Our ride to the Devils Triangle took place on the 4th of July weekend, 2010.
This is one of our favorite motorcycle road trips, so we had to add it to our favorites list of motorcycle stories.
As you might expect it was a hot weekend, typical of that time of year.
So once we were "in the wind" we had our natural air conditioners cranked up.
As much as we despise highway riding, we had to ride the highway to make good time getting down there and back.
From our homes in Ohio, we headed west on I-70 to Columbus.
We left Friday after work, so we got a late start to a 6 hour ride.
From Columbus we took I-71 south to Cincinnati.
There we stopped for a brief meal, some gas, and then back in the saddle towards the infamous Devils Triangle.
we continued on I-75 to Lexington, Kentucky.
By the time we hit Lexington the sun was going down and we were treated to the best fireworks show ever.
Backyard fireworks were being ignited, seemingly as we rode by.
It's almost as if they waited for us to ride by on that warm summer evening before they sent their bottle rockets skyward.
It was a shower of color and explosions for what must have been 20 miles.
A nice addition to our motorcycle road trips
Lexington sent us off with a grand finale towards Knoxville, Tennessee.
After Knoxville we kept south on I-75 and then got off heading to the small town of Benton.
Where we had a cabin reserved for 2 nights.
The problem was finding the cabin.
By the time we arrived it was 1:00 A.M. and pitch black back in the hills where the main rental office was located.
We tried to find the cabin, but that proved to be rather difficult.
We left the girls at the office and climbed the side of a mountain on a little one lane winding road.
It was steep, dark,treacherous and a dead end...... also not where our cabin was at.
We struggled to get the bikes turned around, but finally made it back down to the girls.
Eventually the manager showed up and pointed us in the right direction.
The driveway to our cabin was, by far the biggest adventure road we would ride the whole weekend.
First of all it was a gravel/dirt mix.
It had a set of switchbacks that would make the Devils Triangle jealous.
It went up a steep hill and depending on the angle of the drive you had a drop off on your left and a embankment on your right.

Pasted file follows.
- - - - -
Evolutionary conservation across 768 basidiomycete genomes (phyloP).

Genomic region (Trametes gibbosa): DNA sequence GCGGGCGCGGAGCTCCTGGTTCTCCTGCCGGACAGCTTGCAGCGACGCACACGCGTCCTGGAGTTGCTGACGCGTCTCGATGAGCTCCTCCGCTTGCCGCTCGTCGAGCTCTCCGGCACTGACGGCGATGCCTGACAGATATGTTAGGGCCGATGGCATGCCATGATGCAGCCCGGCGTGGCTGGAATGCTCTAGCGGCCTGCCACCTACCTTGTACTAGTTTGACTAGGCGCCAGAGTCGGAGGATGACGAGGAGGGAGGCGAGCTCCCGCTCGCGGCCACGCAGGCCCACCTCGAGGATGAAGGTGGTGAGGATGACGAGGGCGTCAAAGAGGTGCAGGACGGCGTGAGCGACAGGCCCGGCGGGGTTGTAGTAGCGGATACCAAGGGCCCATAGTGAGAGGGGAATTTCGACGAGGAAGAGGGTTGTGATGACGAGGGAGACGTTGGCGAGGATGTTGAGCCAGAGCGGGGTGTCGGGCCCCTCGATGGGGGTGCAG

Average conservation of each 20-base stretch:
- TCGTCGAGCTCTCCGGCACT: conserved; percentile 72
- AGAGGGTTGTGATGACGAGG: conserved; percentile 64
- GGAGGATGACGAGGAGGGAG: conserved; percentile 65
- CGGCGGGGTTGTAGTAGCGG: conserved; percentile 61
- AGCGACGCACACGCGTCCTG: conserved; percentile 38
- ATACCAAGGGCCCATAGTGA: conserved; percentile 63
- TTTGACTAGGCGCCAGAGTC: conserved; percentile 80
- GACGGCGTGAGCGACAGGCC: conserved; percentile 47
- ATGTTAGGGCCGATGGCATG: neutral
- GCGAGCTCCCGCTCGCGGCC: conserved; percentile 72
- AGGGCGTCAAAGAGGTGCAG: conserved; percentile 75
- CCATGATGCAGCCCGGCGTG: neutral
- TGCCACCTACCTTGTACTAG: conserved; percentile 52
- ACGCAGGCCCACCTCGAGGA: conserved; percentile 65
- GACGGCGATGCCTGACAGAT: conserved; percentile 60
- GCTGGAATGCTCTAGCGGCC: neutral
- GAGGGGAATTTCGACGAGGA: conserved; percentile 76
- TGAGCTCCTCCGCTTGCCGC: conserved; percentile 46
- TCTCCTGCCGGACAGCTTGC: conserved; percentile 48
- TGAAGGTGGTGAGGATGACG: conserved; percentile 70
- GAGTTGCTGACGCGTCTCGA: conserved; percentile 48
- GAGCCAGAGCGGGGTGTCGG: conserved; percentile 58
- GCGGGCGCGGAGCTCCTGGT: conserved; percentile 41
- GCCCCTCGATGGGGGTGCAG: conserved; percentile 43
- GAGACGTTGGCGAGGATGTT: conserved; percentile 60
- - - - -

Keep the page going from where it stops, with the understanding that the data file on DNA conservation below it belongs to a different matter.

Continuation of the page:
Recent rains had formed washouts (what we called "Waddies" in the Army).
Plus the embankments washed into the drive, leaving football sized rocks to dodge.
I told Bea to walk and I went for it.
And to my amazement, made it without incedent.
Not bad for a rookie.
The next morning we headed out to find a good breakfast and tackle the Devils Triangle.
Now's a good time to explain the Devils Triangle.
devilstriangletn.com This is what the experts say on their site:
"BULLETIN: The Devils Triangle is not a place for the squeamish or beginning rider. There are sections with difficult steep switchbacks, poorly patched asphalt, heaves in the roadway,broken pavement, gravel in road, steep dropoffs, and coal/logging trucks to dodge. Other than that it is a great road. RIDE WITH EXTREME CARE ..... "
That about says it all.
If you're new to riding, or ride mostly flat regions, you'll find this very challenging.
We recommend you stay focused at all times.
Let your guard down for even a second and you can end up in a bad way. We found it to be very much like the motorcycle roads in our own backyard.
Not unlike ohio route 26
Twisties galore. Steep upgrades and downgrades.
Curves that'll make your mouth water.
This was an awesome ride.
Even those with years of experience at this type of road will find it's best to pay attention.
The switchbacks were the most challenging part of the Triangle. Again, I managed the entire ride with confidence and ease......well with one small exception.
I took one switchback a little wide and also in second gear.
Luckily I didn't stall out 'cause there would've been no stopping or holding the bike up once I lost momentum.
The scenery was spectacular as we rode from small town to small town throughout the Devils Triangle.
The traffic wasn't bad for themost part.
There was a couple of times when some local would ride your ass in a big hurry, but mostly we had the road to ourselves.
With the exception of a few other touring bikers like us.Once we got back to the cabin, I had my first misshap.
Going up the treacherous driveway at 5mph I caught the edge of one of those football sized, road hazard rocks, in one of the kiss-your-ass turns.
The bike gently laid down and my pride was shot.
It took all of us to get it up, as it was wedged up against an embankment.
That night we had a nice dinner where we relived the ride at the Devils Triangle and visited with some locals.
They laughed at the way we talked and we at them.
We could've been in Mayberry. Nice people. On the ride back we took a different route.
From Lexington we took I-64 East to Charleston, West Virginia.
Then I-77 north towards Cambridge, Ohio.
Somewhere along this stretch of Highway, we came across a fellow biker that was very unique.
He was heading in the same direction as us on a dresser, "rat" bike.
He had ammo cans for saddlebags,and a squirrel tail flapping on his antenna.
He had gear bungeed and strapped to every available inch of that bike.
He was leaned way back, feet up, but head hunched over like he was sleeping....or dead.
As we passed, we gave him a hearty biker wave, and were assured that he was still alive by the slightest of nodds in return.
Eventually Devil's Triangle was just a memory and we were stopping for our last gas-up outside of Quaker City, Ohio.
It was another late night, and we had put plenty of miles on our bikes.
We said our goodbyes and headed for home.
A favorite motorcycle road trip.
The weather was perfect, the people were friendly, the food was good, the accomodations were good and the motorcycle roads were spectacular!
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